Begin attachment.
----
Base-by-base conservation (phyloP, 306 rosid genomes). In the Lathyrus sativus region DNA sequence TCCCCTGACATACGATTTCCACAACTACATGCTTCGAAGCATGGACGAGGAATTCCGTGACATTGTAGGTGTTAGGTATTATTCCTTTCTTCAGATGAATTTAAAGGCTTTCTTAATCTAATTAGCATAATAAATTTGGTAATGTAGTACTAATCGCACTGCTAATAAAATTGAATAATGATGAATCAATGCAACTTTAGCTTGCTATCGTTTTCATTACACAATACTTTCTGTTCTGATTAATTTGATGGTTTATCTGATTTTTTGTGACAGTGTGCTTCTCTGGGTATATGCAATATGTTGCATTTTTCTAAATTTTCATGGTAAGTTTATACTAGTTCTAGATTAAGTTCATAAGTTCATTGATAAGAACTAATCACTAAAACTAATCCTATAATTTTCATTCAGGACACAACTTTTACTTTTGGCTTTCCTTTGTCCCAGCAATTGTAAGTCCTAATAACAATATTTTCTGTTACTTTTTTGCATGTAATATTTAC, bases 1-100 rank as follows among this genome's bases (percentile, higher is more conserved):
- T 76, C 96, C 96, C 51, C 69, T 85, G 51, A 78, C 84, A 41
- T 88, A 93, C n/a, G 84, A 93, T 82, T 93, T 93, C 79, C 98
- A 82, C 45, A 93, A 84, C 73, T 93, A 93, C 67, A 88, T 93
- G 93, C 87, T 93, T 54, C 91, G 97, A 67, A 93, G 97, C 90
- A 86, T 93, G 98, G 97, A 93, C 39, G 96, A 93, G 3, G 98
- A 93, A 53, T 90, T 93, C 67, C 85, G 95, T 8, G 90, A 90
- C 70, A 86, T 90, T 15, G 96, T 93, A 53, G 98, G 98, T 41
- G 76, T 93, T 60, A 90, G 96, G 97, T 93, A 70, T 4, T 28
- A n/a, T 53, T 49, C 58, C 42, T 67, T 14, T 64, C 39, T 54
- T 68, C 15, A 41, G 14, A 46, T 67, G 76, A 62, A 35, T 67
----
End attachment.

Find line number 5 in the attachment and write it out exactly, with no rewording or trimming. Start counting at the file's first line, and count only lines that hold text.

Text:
- G 93, C 87, T 93, T 54, C 91, G 97, A 67, A 93, G 97, C 90